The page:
January 30, 2008

Tag Clouds Aren't Just for Folksonomies Anymore

Filed under: precat — jenny @ 10:16 pm

At various times during the last year, I’ve heard a librarian here and there say that tags and tag clouds are a passing fad, something our patrons don’t even know about let alone use, and useless compared to structured search.
However, thinking that tags are only about classification (good or bad) is missing the forest for the trees. Tag clouds can also be useful as navigation tools and for pattern recognition. Which is the name of Jason Griffey’s blog and must be why Jason helps prove this point.
2008 State of the Union as Tag Cloud

“Last year’s 2007 State of the Union Tag Cloud was such a hit, I decided to follow up again this year. A few major differences: Congress is mentioned a lot more this year, while health and oil don’t show up at all. This year’s address looks more active…instead of ‘fight’ we get ‘fighting.’ ” [Pattern Recognition]

January 29, 2008

Text Live Homework Help

Filed under: precat — tsladmin @ 8:50 pm

McCracken County Public Library: Text Live Homework Help
Originally uploaded by The Shifted Librarian
Brilliant marketing idea from the McCracken County Public Library

Browsing the Virtual New Bookshelf

Filed under: precat — jenny @ 4:51 pm

Allen County Public Library has a cool way to browse its “new books” section online. Superpatron Ed Vielmetti first coded a “wall of books” a couple of years ago, and Mike Cunningham wrote a book cover browser for the 2006 Talis Mashing up the Library Contest, but this is the first public library implementation I’ve seen of something like this.

Books We Added to the Catalog Yesterday
Allen County Public Library Wall of New Books

Personally, I’d prefer to go straight to the catalog record when I click on a cover, but this is a great way to translate some of the warm fuzzies surrounding physical books in our buildings to our online catalogs. As someone who never goes to my home library for new books because they are embargoed from checkout for a week (even when I am holding them in my hand), this would be a far easier way for me to browse new books remotely without having to strain my eyes reading through three hundred lines of text. As a user (not a librarian), I’d also love to see the summary of the book appear in a mouseover and have this list broken out by genre. If my library offered these things and threw in NetFlix-style delivery, they’d have a devoted follower for life.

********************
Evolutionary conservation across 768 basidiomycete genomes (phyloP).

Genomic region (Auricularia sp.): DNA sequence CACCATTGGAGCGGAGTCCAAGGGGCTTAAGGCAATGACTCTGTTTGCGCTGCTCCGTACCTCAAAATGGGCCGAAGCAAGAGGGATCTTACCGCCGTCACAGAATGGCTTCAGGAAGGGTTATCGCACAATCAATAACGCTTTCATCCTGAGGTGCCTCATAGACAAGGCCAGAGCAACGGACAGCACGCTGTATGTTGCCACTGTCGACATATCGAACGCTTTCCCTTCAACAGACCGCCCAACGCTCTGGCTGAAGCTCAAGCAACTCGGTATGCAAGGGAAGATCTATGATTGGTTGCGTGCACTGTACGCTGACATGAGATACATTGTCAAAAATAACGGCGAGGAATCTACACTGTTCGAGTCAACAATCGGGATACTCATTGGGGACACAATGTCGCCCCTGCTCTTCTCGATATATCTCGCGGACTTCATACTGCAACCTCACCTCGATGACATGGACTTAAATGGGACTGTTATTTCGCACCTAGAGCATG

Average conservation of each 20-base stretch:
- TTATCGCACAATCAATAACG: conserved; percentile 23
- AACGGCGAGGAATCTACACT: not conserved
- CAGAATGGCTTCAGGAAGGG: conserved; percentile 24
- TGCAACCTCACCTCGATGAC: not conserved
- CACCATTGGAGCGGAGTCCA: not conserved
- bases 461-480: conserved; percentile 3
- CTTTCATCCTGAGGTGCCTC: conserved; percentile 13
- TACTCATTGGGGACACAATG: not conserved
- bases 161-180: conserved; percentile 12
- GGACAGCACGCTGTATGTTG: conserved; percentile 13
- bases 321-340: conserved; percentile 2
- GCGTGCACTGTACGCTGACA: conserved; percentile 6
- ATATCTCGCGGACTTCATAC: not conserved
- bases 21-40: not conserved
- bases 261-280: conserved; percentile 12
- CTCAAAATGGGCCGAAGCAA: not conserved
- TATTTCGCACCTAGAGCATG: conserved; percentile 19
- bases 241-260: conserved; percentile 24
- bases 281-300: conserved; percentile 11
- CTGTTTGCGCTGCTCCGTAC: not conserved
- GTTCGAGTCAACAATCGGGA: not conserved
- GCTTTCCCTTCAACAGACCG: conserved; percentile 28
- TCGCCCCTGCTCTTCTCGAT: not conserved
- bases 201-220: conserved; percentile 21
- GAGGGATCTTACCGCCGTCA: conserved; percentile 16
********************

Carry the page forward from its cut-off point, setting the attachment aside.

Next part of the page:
January 28, 2008

More Gaming in the Library

Filed under: precat — jenny @ 8:34 am

Putting for Dollars: Library Raises More than $10,000 with Golf Fundraiser

“Winter winds and swirling snow failed to dampen the enthusiasm that greeted the inaugural miniature golf championship held at the Southworth Library on Dartmouth Street on Sunday afternoon.
‘We were a bit worried when we saw the snow, but we had a great turnout in spite of the weather,’ said Dolly Sharek, treasurer of the library foundation. ‘We had 274 golfers sign up, and we raised just over $10,000.’
As attendance reached its peak at around 2 p.m., all of the 100 putters borrowed for the occasion were in use on the 18-hole course that wound its way around the stacks on both floors, and a line had formed at the registration table.
Golfers of all ages were challenged by the unique aspect of the library course, which explored all corners of the building with a 10th hole that teed off on the second floor and finished on the first.
Some of those taking on the newly installed circuit were evidently more practiced than others.
The seventh hole brought library trustee Paul Pereira to his knees — and it was not to line up a putt. He was trying to retrieve his ball from beneath one of the stacks.” [SouthCoastToday.com]

Viewing the ALA Universe

Filed under: precat — jenny @ 6:47 am